Per this discussion of the comparability loophole and “forced assignment” : There are many ways a district could comply with a legitimate comparability rule that don’t involve transferring veteran teachers to high-poverty schools. Instead of hiring teachers who make more, they could hire more teachers and reduce class size, which makes particular sense given that the benefits of class size reduction are mostly limited to at-risk students. Presumably veteran teachers at wealthier schools could handle more students on the other end–if not, why are they being paid more money? Or, the district could pay teachers in high-poverty schools a bonus. Or it could stop tying pay to seniority. Or it could increase spending on non-salary items in schools that serve the most poor children.
All of that said, there could be instances when districts have to rearrange the distribution of teachers. Let’s be perfectly clear: forced assignment of teachers to schools where they’d rather not teach is nobody’s idea of a best-case scenario. But let’s also be clear about this: if a district maintains a policy whereby veteran teachers have first preference of school assignment, and the result is that rookie teachers can only find jobs in high-poverty schools, that’s forced assignment too. And it’s forced assignment that has the worst possible impact on the most vulnerable children.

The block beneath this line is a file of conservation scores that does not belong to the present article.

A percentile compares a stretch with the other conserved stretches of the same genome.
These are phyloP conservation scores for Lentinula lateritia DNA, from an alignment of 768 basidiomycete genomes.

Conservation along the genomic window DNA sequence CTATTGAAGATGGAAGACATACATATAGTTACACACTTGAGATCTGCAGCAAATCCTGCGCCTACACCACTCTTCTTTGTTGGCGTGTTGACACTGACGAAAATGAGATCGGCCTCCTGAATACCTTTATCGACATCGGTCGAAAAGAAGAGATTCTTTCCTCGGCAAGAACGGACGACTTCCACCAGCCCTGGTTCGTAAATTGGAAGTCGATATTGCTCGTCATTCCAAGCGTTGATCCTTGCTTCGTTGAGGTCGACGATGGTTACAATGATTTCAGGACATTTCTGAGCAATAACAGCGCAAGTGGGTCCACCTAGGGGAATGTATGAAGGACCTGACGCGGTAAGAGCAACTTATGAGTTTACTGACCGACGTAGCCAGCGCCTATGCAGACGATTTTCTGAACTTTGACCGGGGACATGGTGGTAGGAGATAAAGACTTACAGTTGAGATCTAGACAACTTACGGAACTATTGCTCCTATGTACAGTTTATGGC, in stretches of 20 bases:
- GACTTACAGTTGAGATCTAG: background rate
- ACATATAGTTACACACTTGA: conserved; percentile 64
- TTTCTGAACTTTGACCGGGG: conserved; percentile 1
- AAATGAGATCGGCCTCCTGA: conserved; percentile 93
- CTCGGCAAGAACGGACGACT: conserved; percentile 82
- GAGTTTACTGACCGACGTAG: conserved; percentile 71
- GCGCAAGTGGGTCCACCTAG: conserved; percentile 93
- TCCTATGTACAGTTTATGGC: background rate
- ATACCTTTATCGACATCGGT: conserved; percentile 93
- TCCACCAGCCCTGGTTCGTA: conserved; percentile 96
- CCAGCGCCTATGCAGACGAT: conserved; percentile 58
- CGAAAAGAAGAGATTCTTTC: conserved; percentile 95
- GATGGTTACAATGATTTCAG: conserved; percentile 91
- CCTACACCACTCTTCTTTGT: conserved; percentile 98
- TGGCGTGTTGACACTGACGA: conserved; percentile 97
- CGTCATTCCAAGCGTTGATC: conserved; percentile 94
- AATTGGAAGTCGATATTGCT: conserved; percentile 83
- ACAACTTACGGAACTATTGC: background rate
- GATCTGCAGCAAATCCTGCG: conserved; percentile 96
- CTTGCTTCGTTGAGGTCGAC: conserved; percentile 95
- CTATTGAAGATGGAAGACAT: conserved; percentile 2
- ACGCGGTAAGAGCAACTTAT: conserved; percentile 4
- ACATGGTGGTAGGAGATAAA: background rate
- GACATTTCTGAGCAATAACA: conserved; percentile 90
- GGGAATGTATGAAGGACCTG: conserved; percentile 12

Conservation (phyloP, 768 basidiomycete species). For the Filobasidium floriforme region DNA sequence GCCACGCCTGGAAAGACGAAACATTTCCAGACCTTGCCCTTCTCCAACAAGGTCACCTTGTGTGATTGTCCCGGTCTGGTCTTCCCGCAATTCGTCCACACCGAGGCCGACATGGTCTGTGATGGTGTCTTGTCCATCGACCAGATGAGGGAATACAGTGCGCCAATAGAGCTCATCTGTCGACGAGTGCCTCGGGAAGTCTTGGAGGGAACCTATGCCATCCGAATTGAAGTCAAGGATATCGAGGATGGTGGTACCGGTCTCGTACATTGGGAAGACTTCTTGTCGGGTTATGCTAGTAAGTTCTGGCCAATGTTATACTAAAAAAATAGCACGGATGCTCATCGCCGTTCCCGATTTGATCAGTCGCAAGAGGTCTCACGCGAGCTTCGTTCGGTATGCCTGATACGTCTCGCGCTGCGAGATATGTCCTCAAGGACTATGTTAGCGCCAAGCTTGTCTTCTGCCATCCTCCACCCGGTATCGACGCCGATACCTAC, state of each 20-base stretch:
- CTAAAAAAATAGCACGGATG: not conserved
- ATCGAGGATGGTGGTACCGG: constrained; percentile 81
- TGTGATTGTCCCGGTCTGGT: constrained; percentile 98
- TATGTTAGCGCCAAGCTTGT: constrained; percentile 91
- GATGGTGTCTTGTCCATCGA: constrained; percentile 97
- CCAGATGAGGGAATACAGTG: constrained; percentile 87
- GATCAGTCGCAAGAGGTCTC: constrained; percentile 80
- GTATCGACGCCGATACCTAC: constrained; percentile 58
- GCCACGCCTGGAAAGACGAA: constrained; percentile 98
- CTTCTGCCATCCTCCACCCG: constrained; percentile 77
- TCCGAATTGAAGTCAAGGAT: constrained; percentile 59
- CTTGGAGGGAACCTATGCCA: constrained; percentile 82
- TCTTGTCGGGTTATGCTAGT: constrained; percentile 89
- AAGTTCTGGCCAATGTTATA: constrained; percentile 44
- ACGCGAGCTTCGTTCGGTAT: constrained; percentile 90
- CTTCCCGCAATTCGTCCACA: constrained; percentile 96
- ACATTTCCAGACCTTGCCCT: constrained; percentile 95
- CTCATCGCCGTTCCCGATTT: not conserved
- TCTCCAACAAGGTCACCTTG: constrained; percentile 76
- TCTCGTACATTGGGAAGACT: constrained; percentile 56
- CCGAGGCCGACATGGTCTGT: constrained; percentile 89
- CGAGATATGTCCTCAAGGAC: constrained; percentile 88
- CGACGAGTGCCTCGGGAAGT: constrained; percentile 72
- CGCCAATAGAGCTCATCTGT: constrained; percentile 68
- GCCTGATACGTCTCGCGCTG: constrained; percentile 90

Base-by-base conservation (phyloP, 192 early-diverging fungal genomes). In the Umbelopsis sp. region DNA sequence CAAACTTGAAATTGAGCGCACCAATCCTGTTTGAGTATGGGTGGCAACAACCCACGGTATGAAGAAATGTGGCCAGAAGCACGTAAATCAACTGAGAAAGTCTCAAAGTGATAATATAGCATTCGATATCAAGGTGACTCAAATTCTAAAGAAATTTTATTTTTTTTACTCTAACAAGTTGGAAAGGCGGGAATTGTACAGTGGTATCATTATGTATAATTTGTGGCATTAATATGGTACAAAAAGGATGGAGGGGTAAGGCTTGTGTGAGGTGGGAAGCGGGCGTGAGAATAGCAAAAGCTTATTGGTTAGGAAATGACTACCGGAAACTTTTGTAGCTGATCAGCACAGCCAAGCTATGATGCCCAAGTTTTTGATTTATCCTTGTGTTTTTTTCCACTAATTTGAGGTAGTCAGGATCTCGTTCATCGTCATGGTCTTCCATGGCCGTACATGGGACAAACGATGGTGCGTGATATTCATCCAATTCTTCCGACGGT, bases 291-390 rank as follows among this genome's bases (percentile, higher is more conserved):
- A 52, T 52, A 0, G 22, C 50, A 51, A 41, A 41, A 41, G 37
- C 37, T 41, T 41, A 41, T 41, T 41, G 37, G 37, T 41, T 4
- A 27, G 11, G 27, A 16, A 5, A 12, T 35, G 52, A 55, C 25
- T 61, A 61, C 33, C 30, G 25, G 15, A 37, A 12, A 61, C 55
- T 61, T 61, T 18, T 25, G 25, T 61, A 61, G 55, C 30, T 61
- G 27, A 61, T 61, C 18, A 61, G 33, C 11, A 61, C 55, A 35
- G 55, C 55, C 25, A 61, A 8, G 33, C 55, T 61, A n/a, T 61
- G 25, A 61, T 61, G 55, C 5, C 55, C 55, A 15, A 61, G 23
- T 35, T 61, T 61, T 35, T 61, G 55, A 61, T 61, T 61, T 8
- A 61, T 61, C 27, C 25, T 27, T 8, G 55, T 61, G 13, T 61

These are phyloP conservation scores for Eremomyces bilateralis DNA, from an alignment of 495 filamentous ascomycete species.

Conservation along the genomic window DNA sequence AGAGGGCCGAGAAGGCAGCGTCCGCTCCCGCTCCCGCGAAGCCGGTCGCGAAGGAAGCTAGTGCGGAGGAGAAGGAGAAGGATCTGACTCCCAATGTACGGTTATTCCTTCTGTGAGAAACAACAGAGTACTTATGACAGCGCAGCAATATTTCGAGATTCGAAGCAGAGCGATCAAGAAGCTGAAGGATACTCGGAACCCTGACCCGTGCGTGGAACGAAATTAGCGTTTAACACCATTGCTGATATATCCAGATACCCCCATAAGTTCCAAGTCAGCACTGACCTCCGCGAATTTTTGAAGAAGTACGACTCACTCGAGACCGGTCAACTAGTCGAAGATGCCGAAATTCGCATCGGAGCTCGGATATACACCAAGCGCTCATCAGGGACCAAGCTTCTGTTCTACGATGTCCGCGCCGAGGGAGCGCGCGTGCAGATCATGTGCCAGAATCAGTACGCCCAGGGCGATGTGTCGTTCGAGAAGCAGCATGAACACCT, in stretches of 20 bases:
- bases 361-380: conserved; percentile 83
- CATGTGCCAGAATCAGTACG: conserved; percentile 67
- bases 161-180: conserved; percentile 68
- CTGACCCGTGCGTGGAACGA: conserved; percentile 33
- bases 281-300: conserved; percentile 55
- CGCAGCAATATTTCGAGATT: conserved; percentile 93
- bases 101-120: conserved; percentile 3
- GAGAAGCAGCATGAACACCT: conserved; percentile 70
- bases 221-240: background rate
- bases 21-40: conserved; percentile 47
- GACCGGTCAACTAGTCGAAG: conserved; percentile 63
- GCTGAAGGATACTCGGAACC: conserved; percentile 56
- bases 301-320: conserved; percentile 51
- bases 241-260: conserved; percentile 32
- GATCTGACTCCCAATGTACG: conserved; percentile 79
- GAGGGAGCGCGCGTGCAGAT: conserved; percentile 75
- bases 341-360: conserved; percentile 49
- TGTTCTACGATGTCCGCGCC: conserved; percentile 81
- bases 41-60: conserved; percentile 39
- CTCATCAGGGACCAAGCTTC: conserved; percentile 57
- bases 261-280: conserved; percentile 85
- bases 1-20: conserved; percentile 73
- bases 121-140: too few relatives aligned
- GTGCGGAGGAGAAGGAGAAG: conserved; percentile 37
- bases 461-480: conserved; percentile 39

The best solution is to identify the schools where nobody wants to teach and replace them with better schools. Unfortunately, the same interest groups that are fighting to keep the comparability loophole open are also fighting to prevent exactly this kind of reform.